Sidebar Conversations during Webcasts

I saw something interesting this week in a webcast. One instructor would answer questions submitted by participants and share the questions and answers with everyone via the chat window while his co-instructor was teaching. (In fact, he had to stop because he started to get feedback that the sound of his typing was distracting–a problem we helped him solve for his next webcast.)

Like in my earlier sidebar post, I have mixed feelings about this. The downside is that the text responses are competing with the live instruction for limited cognitive resources–participants have to choose whether to listen or read; they can’t do both. In effect, this instructor was doing the equivalent of having a loud conversation at the back of the classroom while someone else is trying to teach.

On the other hand, there may be a greater good here. The back channel communication from the instructor lent a nice vibe to the webcast. It was clear both instructors were engaged even when only one of them was teaching, which would make it harder for participants to themselves choose to disengage to, say, quick check email. Also, this webcast was aimed at highly experienced professionals. Being a highly experienced professional doesn’t absolve you from cognitive processing limits, but it does equip you to make informed decisions about what information is most important to you (not that learners consistently make good choices). And it could also be that the questions he was answering were legitimately more important than the information his co-instructor was teaching, at least for part of the audience. In other words, some participants who focused on the back channel discussion rather than the main instruction may have gotten information that will keep them from making major mistakes or allow them to produce work of higher quality or efficiency in a way that has higher value for the firm than the mistakes or inefficiencies they will introduce by not listening to the main instruction during that time.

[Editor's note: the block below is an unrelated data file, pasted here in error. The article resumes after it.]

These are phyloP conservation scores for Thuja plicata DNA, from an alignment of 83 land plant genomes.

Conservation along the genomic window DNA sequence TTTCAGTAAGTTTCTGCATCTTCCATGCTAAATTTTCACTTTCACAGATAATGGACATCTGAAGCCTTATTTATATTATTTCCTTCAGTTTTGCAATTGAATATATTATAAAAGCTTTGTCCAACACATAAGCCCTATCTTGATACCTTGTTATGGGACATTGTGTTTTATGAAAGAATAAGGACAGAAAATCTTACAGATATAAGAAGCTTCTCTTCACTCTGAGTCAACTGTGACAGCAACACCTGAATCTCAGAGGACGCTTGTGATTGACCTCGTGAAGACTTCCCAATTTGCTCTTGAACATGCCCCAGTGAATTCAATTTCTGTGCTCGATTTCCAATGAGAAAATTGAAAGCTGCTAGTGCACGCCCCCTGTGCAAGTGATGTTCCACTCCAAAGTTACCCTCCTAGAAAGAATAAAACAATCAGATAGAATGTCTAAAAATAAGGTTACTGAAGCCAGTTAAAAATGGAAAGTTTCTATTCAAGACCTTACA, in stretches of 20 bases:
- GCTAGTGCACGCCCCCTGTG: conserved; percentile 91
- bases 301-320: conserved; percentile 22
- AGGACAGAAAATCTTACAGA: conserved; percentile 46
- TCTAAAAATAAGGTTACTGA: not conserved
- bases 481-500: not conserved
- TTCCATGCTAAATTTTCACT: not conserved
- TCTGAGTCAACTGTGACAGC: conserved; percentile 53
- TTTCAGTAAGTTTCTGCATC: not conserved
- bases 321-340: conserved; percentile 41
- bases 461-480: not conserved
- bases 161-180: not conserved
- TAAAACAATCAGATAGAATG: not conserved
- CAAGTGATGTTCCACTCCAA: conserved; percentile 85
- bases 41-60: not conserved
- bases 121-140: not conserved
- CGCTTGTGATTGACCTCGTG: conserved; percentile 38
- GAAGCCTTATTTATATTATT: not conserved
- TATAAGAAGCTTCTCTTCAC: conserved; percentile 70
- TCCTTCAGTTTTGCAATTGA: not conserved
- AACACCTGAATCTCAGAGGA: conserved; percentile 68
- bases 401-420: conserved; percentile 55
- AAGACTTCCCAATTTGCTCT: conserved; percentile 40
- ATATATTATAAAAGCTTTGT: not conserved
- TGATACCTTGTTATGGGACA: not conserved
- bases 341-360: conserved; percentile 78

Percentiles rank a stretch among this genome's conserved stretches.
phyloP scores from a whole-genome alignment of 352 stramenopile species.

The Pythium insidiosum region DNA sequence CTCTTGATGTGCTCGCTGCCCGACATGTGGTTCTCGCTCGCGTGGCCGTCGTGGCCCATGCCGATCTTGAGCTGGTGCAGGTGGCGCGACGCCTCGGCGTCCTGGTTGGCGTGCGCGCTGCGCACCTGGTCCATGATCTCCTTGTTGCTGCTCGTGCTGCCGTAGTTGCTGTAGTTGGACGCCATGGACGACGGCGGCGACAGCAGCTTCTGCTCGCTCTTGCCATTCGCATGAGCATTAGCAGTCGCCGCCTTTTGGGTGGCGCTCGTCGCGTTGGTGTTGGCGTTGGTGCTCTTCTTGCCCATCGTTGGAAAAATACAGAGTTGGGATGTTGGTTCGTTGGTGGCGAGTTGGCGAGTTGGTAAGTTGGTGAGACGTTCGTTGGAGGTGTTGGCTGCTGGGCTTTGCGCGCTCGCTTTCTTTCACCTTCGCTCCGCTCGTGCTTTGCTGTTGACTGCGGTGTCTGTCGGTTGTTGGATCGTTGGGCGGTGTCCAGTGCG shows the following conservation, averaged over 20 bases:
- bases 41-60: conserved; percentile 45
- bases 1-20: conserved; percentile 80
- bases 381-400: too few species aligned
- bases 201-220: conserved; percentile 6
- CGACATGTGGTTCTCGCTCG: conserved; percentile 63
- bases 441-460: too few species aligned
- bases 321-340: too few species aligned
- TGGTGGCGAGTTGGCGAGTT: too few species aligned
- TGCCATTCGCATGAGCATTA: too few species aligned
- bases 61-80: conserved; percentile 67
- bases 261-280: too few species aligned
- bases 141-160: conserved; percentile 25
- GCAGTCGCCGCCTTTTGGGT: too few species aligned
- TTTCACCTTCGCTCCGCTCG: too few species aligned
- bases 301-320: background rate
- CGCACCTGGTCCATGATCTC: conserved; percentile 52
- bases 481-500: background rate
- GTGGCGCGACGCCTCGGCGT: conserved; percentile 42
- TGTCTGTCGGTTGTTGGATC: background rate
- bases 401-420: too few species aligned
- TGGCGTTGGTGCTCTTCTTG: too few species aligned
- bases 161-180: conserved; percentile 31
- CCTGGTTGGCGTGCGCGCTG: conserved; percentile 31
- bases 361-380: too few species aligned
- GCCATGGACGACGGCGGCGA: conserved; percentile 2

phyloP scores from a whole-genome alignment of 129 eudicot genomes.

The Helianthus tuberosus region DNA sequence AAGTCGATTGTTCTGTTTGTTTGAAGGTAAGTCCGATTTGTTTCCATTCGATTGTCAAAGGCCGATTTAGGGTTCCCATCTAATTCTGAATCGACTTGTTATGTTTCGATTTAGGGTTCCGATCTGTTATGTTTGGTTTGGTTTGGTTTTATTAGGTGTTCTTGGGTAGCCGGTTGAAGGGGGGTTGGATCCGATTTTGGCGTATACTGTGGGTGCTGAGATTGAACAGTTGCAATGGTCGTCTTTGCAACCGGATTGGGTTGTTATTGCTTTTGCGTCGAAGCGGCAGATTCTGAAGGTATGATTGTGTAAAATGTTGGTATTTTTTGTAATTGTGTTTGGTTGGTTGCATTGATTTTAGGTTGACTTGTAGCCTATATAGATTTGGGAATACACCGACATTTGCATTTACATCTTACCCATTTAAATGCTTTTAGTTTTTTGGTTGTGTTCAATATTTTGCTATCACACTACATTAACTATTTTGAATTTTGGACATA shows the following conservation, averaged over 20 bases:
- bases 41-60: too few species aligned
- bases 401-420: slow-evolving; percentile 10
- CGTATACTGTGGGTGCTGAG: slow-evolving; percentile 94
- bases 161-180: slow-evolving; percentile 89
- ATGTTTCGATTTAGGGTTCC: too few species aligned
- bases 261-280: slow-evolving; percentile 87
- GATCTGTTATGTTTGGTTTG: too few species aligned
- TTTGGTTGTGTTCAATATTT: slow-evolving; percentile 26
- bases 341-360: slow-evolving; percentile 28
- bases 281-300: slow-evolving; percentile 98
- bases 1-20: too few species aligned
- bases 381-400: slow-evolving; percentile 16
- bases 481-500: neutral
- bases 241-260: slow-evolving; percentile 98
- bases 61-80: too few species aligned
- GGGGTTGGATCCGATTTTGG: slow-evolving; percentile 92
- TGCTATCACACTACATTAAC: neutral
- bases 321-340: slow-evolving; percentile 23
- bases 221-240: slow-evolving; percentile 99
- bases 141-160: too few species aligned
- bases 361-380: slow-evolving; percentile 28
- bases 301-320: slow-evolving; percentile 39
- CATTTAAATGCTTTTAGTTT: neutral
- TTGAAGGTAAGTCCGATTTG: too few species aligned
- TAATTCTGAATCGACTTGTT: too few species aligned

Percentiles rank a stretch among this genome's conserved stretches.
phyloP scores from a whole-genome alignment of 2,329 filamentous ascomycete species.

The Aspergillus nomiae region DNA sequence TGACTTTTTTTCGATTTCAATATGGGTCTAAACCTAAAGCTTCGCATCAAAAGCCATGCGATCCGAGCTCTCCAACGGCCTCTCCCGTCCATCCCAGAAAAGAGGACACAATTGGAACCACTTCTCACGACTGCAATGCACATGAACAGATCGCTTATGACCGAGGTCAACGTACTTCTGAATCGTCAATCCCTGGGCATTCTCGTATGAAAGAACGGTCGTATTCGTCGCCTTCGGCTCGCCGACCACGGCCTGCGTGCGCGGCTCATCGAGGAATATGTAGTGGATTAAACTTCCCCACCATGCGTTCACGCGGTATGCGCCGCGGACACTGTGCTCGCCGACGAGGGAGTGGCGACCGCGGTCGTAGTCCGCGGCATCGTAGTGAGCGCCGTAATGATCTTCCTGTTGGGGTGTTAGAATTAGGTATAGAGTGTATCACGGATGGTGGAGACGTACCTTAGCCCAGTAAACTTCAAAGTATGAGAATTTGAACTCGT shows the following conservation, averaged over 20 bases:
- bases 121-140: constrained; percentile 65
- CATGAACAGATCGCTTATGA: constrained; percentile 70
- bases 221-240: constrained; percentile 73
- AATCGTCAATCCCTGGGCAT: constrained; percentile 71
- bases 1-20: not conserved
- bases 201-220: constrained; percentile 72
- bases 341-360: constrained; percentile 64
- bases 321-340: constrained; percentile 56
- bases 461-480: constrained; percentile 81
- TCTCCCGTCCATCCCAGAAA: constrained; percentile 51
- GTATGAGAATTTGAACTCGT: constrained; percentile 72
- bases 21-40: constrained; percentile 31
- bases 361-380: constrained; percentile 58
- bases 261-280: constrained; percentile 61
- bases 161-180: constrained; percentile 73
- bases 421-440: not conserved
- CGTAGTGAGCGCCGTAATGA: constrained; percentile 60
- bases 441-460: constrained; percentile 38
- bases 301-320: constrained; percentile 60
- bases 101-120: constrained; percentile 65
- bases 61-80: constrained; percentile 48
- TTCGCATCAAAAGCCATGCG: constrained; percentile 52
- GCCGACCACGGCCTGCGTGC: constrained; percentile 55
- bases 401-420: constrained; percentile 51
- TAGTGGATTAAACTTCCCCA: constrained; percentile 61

So was it a net positive for learning? It’s complicated.

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